What about the boats that seem unduly penalized by ORC? I doubt there are many and they’ll get to choose.

It’s self-selection and it can work. As one of the survey respondents said, “Choose your poison.”

To start with, I’d suggest you get in touch with the folk you like to race against. Coordinate so you end up in the same fleet. Making those connections and decisions off the racecourse can only strengthen fleet morale and participation.

IMHO this would be better for all involved. PHRF could focus on the larger pools of new and casual racers while the more intense (but smaller) serious racing crowd could all focus on the racing instead of handicapping. Both systems could thrive. There would be some growing pains, and it may not work out. But it’s better than watching the sport fade.

Think about it. Weigh in on it here – I’ll be happy to post differing (but respectful) views. Or just go get your ORC rating and talk to your club.

And happy holidays to all.


Kurt grew up racing and cruising in the Midwest, and has raced Lasers since the late 1970s. He has been Assistant Editor at Sailing Magazine and a short stint as Editor of Northwest Yachting. Through Meadow Point Publishing he handles various marketing duties for smaller local companies. He currently is partners on a C&C 36 which he cruises throughout the Northwest. He's married to the amazing Abby and is father to Ian and Gabe.

5 thoughts on “The Elephant in the Bathtub

  • December 22, 2017 at 5:57 pm

    Kurt, Thank you for your thoughts and compliment to OxoMoxo, I sure love that boat and don’t really care if we lose, but having tasted victory once in the Van Isle, we sure would like to win something again. The whole race was administered by ORC, and you didn’t have to be a big boat, racing with a pro crew, and new gear, to perform well under that system. We didn’t win every leg, but as hard as we pushed the boat and crew, we were not disappointed with our results. Longing to make a Pacific crossing, I had entered the Pacific Cup, but when the SF PHRF NORCAL penalized our boat 9 seconds per mile for the 2 extra inches of Spin pole and the larger Asymmetrical Spinnaker, we decided to do the Vic Maui, another ORC race, instead.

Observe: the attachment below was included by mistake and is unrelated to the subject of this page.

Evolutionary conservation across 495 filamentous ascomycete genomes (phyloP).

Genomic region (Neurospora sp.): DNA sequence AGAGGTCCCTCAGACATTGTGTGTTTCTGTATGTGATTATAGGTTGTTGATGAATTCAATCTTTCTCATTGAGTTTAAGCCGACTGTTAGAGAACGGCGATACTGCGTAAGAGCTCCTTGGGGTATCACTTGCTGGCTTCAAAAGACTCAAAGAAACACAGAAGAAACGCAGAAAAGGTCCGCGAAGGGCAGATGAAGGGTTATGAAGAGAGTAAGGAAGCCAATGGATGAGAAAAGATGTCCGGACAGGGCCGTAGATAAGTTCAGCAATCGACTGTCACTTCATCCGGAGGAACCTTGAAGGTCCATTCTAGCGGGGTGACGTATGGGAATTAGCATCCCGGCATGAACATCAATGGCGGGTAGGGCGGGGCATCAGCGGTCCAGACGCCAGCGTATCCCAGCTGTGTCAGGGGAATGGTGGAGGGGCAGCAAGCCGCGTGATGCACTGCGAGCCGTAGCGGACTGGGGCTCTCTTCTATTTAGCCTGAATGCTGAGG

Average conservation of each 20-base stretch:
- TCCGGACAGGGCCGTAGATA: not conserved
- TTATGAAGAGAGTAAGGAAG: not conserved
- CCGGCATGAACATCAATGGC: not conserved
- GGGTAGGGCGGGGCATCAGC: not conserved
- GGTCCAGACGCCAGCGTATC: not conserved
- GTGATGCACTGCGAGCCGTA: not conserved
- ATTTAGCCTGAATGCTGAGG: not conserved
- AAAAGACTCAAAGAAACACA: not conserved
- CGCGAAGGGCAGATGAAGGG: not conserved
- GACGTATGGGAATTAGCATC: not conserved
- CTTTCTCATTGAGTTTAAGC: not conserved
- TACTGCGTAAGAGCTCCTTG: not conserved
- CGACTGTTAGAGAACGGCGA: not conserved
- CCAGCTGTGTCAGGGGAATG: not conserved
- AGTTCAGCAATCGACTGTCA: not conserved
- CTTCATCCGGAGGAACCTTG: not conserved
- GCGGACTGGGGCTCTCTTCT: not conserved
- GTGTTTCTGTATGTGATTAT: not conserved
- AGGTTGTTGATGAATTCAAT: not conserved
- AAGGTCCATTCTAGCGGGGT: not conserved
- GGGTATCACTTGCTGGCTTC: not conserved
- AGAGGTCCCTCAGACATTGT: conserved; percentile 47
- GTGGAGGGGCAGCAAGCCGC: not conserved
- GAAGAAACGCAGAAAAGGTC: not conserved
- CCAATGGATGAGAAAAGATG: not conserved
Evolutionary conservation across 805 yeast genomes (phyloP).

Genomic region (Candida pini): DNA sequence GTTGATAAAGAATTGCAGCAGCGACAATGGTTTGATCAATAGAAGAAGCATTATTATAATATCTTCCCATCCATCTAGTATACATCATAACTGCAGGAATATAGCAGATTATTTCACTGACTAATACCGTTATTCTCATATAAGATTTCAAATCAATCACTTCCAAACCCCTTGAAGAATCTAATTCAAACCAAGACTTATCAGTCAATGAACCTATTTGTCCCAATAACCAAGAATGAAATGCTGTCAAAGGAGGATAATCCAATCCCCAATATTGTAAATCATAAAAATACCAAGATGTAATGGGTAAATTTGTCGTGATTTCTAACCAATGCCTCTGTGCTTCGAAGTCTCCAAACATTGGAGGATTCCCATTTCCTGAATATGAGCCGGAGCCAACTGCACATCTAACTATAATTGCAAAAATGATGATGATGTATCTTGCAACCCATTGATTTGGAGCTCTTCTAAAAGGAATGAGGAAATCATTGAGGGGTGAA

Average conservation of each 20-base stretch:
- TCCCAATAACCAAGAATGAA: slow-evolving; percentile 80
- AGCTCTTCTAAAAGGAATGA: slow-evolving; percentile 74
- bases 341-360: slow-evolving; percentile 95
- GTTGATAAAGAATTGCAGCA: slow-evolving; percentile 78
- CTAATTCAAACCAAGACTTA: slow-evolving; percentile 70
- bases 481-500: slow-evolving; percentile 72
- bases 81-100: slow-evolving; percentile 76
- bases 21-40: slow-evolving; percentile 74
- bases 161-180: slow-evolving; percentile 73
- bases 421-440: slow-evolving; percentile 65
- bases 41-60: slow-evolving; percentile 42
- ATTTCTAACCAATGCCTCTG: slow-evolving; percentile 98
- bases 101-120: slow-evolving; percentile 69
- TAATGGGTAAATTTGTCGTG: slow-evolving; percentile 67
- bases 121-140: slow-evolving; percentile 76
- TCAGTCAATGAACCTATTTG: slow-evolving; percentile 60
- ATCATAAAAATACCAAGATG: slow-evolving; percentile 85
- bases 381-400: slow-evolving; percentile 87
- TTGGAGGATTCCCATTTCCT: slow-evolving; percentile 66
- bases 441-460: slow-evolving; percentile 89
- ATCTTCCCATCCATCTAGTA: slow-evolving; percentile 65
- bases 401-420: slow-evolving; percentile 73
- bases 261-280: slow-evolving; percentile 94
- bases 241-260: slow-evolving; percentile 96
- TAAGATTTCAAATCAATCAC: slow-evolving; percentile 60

My best to you and you son for the Holidays. Doug Frazer

    • December 24, 2017 at 5:55 am

      Hi Doug,

      I’m so very excited about your upcoming Vic Maui!

  • December 23, 2017 at 10:49 am

    That’s what we did in Vancouver in 2002. Seems to work well.

    Thanks for putting the effort into our sport.

  • December 25, 2017 at 9:07 am

    I believe yacht clubs control PHRF thru representatives appointed. Talk to PHRF represenatives. Goal is more boats on the water. More boats, more classes, more similar boats, everybody wins

    • December 25, 2017 at 10:30 am

      Hi Puremoods,

      You’re correct in that there are handicappers for clubs. But my understanding is the clubs do not have any direct control over PHRF.